September 9, 2003  
Volume 97, Issue 6  

Front Page >> Sports > Racist invective hurled at English

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SPORTS

Racist invective hurled at English

NYON, Switzerland (AP) - European soccer governing body UEFA said Monday it had launched an investigation into racist chanting during a Euro 2004 qualifier between Macedonia and England.

UEFA officials started the inquiry after Macedonian fans hurled abuse at England players during Saturday's Group 7 match. England won the game 2-1.

"It's the beginning of disciplinary proceedings," said UEFA spokesman Mike Lee. "There is enough prima facie evidence that leads us to open disciplinary proceedings."

He said that UEFA would now study reports from its delegates and the referees, as well as players' statements and video evidence.

A date for the hearing has not yet been set. It will take place after UEFA's upcoming Control and Disciplinary Commission meeting Sep. 11.

England player Emile Heskey, who is black, appeared to be the target of much of the taunts - which included monkey noises - by fans at the stadium in the Macedonian capital of Skopje.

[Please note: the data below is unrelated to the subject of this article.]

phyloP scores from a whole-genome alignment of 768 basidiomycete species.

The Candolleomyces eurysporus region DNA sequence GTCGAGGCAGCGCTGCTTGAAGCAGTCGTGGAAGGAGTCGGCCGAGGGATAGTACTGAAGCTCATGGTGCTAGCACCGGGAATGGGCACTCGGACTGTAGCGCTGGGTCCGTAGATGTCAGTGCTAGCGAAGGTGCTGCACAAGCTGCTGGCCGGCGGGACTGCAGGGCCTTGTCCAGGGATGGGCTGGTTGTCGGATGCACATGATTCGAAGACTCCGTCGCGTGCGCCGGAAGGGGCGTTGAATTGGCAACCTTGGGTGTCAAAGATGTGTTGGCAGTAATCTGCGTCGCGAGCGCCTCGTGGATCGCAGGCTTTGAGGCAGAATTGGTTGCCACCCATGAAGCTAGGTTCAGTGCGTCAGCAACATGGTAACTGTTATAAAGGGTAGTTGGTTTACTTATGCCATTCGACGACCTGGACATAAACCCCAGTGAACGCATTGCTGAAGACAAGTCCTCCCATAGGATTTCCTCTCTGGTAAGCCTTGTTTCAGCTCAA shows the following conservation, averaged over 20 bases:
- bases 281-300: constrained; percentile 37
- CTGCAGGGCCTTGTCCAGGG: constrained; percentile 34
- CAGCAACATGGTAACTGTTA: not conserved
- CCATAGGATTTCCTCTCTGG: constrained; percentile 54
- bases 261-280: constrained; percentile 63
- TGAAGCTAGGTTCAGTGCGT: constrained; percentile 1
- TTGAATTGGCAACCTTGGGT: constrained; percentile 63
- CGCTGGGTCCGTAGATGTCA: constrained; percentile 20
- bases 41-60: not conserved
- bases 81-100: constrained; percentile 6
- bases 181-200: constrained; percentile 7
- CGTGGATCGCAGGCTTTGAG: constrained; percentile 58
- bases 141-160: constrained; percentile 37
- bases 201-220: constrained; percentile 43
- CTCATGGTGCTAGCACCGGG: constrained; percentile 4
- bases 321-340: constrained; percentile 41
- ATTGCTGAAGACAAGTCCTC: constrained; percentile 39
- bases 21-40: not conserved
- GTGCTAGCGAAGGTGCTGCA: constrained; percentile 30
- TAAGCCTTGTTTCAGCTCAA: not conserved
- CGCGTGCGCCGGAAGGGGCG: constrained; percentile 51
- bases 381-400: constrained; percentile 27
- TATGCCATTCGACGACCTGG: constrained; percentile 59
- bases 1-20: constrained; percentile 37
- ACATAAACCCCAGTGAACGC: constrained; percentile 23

UEFA has been trying to crack down on stadium racists.

Slovakia, which is also in Group 7, was ordered to play a match behind closed doors after its supporters racially abused England players - including Heskey - in a Euro qualifier last October.

In May, England escaped a similar sanction for its own fans' racism during another Group 7 match the previous month. England's soccer federation was instead fined a record 150,000 Swiss francs ($148,330 Cdn) after some of its fans were racially abusive and surged on the field during a game against Turkey in Sunderland, in England's northeast.

In other England news, an organization that represents supporters has warned that fans who travel to England's final Euro 2004 qualifying match against Turkey in Istanbul could be in "significant danger.

Kevin Miles, international co-ordinator for the Football Supporters' Association, said Monday fans should heed warnings not to travel to Istanbul for the Oct. 11 match.

Miles plans to visits Istanbul this week to check the situation. The England Football Association refused its allocation for Saturday's Euro 2004 qualifier in Macedonia, but several hundred fans still attended.

The FA has also refused tickets for the Turkey match, which is expected to decide who gains automatic promotion to the European Championship finals in Portugal next summer.

"From the discussions I've had, it appears that there is a significant danger and a significant risk to the safety of English football fans, and we'll be stressing that in the information we bring back," Miles told Britain's Press Association in Skopje.

"Without wanting to prejudge what we find there, the impression I'm getting is that it's going to be very different from Macedonia. We haven't finalized any plans and there are a lot of people who have to talk about it."

 

 

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